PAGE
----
Today in History (June 14th):
1623: In the first breach-of-promise suit in the United States, the Rev. Greville Pooley sued Cicely Jordan in Charles City, Va., for jilting him for another man.
1775: The Continental Congress established the army as the first U.S. military service. George Washington was named Commander-in-Chief of the Continental Army.
1777: The Stars and Stripes became the national U.S. flag.
1811: Birthdays: Harriet Beecher Stowe, author of Uncle Tom’s Cabin.
1820: Birthdays: Bookseller John Bartlett, compiler of Bartlett’s Familiar Quotations.
1855: Birthdays: Former Wisconsin Gov. Robert La Follette.
1864: Birthdays: German physician Alois Alzheimer.
1895: Birthdays: Singer, composer Cliff Edwards (also the voice of Jiminy Cricket in Disney’s Pinocchio).
1904: Birthdays: Photojournalist Margaret Bourke-White.
1909: Birthdays: Actor/folksinger Burl Ives.
1916: Birthdays: Actor Dorothy McGuire.
1919: Capt. John Alcock and Lt. Arthur Brown flew a Vickers Vimy bomber 1,900 miles non-stop from St. John’s, Newfoundland, Canada, to Clifden, Ireland, for the first non-stop trans-Atlantic flight. Birthdays: Actor Gene Barry.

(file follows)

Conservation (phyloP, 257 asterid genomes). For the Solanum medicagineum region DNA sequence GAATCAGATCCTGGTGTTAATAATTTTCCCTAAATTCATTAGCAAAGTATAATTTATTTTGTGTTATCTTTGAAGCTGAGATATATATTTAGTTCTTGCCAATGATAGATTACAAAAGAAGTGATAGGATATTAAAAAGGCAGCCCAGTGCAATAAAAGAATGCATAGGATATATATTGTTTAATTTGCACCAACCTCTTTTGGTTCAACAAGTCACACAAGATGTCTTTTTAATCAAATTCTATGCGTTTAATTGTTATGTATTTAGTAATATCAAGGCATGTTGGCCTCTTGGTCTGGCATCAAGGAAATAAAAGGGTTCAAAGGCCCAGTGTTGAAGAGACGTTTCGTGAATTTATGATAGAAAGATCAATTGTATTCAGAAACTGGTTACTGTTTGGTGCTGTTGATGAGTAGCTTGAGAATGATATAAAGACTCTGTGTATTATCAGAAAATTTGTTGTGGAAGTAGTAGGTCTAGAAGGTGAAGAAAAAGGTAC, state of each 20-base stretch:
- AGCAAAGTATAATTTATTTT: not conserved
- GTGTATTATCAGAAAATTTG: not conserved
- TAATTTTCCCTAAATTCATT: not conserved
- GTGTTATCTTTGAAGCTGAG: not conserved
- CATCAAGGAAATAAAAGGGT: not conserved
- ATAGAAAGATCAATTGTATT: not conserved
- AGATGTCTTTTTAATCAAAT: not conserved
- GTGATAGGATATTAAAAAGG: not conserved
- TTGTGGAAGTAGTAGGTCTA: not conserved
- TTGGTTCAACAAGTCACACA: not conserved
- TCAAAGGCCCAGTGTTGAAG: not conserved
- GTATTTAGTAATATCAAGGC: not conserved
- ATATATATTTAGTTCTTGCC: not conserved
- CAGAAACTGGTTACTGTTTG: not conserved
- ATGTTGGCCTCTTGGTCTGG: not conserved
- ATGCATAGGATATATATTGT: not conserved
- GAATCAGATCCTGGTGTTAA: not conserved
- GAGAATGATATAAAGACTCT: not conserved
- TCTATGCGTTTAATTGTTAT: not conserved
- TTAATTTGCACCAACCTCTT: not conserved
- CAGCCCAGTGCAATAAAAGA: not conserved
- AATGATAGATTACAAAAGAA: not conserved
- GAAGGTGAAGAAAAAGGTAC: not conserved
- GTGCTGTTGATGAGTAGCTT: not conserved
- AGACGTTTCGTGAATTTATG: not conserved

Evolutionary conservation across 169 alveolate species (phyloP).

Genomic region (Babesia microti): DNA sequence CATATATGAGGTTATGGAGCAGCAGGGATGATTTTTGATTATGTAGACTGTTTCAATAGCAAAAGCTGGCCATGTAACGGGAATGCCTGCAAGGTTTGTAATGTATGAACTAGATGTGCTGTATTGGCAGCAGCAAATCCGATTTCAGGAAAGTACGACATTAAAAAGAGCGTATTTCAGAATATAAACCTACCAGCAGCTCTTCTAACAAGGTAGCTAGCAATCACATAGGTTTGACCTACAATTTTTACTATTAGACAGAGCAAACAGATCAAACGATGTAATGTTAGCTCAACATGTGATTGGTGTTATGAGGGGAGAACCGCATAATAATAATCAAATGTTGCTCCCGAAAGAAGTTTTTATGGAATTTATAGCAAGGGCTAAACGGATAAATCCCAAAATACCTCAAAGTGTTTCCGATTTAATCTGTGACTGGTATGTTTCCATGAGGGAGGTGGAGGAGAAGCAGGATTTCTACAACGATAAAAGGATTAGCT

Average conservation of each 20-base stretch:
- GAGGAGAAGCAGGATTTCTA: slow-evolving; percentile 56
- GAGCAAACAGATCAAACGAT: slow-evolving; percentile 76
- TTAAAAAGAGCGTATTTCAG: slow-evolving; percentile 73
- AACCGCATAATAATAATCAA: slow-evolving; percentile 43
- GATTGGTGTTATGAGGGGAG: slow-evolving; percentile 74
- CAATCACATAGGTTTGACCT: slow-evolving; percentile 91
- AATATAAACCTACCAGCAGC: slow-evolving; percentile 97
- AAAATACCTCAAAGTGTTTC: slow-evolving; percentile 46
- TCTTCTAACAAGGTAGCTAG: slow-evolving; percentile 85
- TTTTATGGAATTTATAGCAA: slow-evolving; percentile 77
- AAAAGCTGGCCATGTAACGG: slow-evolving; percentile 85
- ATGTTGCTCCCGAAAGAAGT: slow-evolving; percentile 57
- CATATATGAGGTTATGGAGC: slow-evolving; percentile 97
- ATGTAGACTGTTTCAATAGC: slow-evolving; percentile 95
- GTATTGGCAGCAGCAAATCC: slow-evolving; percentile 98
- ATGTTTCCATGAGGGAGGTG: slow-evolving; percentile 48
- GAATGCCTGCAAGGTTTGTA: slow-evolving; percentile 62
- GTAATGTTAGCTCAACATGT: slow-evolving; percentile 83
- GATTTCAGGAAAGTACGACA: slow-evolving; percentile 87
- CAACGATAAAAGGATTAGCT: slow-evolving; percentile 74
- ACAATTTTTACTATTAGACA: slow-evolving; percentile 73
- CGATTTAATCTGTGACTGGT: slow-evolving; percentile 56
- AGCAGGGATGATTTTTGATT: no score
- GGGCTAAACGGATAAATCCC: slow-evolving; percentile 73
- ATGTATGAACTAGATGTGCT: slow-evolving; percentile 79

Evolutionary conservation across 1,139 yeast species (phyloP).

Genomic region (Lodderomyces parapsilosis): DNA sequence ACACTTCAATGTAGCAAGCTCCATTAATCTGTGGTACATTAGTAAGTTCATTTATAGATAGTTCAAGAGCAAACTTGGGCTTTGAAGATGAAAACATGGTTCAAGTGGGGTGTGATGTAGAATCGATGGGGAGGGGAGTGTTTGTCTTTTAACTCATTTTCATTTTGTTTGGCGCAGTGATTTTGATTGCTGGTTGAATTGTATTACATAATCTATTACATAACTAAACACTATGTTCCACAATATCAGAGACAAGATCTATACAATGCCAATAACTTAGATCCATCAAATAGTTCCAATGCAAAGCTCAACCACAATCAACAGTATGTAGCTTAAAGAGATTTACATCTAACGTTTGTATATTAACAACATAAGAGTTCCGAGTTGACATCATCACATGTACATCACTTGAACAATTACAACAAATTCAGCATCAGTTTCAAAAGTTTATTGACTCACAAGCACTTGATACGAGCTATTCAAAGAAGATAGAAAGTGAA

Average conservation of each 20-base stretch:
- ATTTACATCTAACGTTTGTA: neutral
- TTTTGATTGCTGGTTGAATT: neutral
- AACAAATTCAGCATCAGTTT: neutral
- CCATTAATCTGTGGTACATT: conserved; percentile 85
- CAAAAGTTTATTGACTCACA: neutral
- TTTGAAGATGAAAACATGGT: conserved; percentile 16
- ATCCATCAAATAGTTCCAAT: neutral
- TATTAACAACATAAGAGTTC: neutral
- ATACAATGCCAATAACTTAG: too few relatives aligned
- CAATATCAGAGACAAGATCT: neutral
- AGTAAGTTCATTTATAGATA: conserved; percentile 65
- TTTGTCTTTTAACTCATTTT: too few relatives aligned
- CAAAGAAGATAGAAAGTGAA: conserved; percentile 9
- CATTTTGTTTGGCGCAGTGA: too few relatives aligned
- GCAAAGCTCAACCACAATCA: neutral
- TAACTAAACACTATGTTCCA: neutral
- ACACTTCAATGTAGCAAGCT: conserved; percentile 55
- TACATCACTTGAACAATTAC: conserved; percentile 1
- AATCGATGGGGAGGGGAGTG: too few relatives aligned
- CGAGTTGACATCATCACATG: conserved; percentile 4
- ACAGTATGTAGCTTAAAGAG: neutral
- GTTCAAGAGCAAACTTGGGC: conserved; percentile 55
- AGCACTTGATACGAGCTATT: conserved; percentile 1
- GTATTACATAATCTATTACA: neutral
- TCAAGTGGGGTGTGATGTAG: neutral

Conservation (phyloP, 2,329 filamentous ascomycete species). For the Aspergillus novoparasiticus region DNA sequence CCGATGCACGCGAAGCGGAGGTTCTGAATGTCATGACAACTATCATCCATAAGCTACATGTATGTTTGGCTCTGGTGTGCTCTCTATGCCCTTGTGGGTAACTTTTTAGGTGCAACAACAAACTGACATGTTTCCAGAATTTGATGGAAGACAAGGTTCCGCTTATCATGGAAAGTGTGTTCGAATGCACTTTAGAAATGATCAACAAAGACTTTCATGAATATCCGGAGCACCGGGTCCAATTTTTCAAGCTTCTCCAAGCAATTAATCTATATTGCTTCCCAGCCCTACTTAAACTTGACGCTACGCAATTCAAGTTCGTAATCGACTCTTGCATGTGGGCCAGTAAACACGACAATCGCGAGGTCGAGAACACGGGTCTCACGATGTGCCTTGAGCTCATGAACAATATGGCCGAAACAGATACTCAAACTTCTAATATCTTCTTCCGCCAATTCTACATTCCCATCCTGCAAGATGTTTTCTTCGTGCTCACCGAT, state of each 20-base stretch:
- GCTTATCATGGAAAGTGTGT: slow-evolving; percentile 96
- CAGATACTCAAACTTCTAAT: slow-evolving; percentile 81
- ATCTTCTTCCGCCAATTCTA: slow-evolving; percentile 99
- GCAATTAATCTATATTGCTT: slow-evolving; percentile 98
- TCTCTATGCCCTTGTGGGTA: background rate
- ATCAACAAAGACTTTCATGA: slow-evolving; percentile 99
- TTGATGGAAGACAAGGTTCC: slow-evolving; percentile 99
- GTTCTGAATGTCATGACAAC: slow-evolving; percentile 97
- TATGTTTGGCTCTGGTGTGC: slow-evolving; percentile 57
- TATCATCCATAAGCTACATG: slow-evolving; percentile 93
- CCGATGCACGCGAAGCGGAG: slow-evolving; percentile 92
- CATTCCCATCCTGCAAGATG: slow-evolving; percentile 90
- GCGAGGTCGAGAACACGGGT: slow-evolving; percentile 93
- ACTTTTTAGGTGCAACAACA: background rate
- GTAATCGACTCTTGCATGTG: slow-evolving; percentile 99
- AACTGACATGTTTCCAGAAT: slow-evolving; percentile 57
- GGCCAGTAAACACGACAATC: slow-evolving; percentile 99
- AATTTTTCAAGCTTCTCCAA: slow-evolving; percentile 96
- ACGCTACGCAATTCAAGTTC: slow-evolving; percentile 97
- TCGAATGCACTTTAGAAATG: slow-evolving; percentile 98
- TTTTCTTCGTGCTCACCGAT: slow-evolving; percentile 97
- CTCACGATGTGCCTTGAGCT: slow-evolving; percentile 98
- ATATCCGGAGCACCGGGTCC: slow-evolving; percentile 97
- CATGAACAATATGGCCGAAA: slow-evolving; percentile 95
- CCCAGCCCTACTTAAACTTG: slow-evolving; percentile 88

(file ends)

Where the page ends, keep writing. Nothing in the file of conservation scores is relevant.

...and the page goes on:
1922: Warren G. Harding became the first U.S. president to broadcast a message over the radio. The occasion was the dedication of the Francis Scott Key Memorial in Baltimore.
1928: Birthdays: Cuban revolutionary Ernesto Che Guevara.
1931: Birthdays: Actor Marla Gibbs; Musician Junior Walker.
1932: Birthdays: Arizona sheriff Joe Arpaio.
1933: The first Superman comic book — Action Comic No. 1 — was published.
1945: Birthdays: Rock musician Rod Argent.
1946: Birthdays: Real estate mogul Donald Trump.
1950: Birthdays: Archbishop of Canterbury Rowan Williams.
1951: Univac I, the world’s first commercial computer, designed for the U.S. Census Bureau, was introduced.
1952: Birthdays: Women’s basketball Coach Pat Summitt.
1954: The phrase under God was formally added to U.S. Pledge of Allegiance.
1958: Birthdays: Olympic gold medal speed skater Eric Heiden.
1961: Birthdays: Singer Boy George (George O’Dowd).
1966: Birthdays: Actor Traylor Howard.